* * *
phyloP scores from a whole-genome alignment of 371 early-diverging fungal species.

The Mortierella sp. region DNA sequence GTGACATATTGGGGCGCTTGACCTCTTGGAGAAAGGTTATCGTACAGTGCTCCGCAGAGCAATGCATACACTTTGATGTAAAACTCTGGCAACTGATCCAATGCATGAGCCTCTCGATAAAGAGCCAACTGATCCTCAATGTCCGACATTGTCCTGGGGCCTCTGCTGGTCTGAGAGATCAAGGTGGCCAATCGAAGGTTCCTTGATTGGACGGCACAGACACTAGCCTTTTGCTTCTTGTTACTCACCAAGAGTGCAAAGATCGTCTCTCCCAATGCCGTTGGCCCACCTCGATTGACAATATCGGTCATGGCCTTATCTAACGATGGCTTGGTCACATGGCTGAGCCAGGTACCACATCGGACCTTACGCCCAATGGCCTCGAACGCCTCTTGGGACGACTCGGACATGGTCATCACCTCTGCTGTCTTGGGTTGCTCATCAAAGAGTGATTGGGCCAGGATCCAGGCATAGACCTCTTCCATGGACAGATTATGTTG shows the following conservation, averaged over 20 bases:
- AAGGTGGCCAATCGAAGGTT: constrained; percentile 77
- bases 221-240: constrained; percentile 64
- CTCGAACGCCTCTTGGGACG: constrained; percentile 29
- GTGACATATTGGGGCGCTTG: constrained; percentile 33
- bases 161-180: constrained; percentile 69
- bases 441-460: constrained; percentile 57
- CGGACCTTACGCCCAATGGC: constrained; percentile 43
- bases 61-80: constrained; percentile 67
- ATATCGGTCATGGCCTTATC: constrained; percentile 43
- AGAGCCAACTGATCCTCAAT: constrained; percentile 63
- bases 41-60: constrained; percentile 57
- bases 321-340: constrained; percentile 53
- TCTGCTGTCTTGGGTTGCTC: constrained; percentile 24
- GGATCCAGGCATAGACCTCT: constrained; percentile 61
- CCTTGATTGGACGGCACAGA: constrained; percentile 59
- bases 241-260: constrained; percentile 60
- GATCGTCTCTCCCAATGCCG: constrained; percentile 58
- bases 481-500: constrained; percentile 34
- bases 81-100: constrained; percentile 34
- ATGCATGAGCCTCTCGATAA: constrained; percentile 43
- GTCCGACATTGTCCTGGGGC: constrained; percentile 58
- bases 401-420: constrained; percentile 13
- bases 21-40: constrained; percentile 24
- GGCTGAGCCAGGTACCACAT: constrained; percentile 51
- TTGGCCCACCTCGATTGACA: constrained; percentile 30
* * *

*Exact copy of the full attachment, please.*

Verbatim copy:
phyloP scores from a whole-genome alignment of 371 early-diverging fungal species.

The Mortierella sp. region DNA sequence GTGACATATTGGGGCGCTTGACCTCTTGGAGAAAGGTTATCGTACAGTGCTCCGCAGAGCAATGCATACACTTTGATGTAAAACTCTGGCAACTGATCCAATGCATGAGCCTCTCGATAAAGAGCCAACTGATCCTCAATGTCCGACATTGTCCTGGGGCCTCTGCTGGTCTGAGAGATCAAGGTGGCCAATCGAAGGTTCCTTGATTGGACGGCACAGACACTAGCCTTTTGCTTCTTGTTACTCACCAAGAGTGCAAAGATCGTCTCTCCCAATGCCGTTGGCCCACCTCGATTGACAATATCGGTCATGGCCTTATCTAACGATGGCTTGGTCACATGGCTGAGCCAGGTACCACATCGGACCTTACGCCCAATGGCCTCGAACGCCTCTTGGGACGACTCGGACATGGTCATCACCTCTGCTGTCTTGGGTTGCTCATCAAAGAGTGATTGGGCCAGGATCCAGGCATAGACCTCTTCCATGGACAGATTATGTTG shows the following conservation, averaged over 20 bases:
- AAGGTGGCCAATCGAAGGTT: constrained; percentile 77
- bases 221-240: constrained; percentile 64
- CTCGAACGCCTCTTGGGACG: constrained; percentile 29
- GTGACATATTGGGGCGCTTG: constrained; percentile 33
- bases 161-180: constrained; percentile 69
- bases 441-460: constrained; percentile 57
- CGGACCTTACGCCCAATGGC: constrained; percentile 43
- bases 61-80: constrained; percentile 67
- ATATCGGTCATGGCCTTATC: constrained; percentile 43
- AGAGCCAACTGATCCTCAAT: constrained; percentile 63
- bases 41-60: constrained; percentile 57
- bases 321-340: constrained; percentile 53
- TCTGCTGTCTTGGGTTGCTC: constrained; percentile 24
- GGATCCAGGCATAGACCTCT: constrained; percentile 61
- CCTTGATTGGACGGCACAGA: constrained; percentile 59
- bases 241-260: constrained; percentile 60
- GATCGTCTCTCCCAATGCCG: constrained; percentile 58
- bases 481-500: constrained; percentile 34
- bases 81-100: constrained; percentile 34
- ATGCATGAGCCTCTCGATAA: constrained; percentile 43
- GTCCGACATTGTCCTGGGGC: constrained; percentile 58
- bases 401-420: constrained; percentile 13
- bases 21-40: constrained; percentile 24
- GGCTGAGCCAGGTACCACAT: constrained; percentile 51
- TTGGCCCACCTCGATTGACA: constrained; percentile 30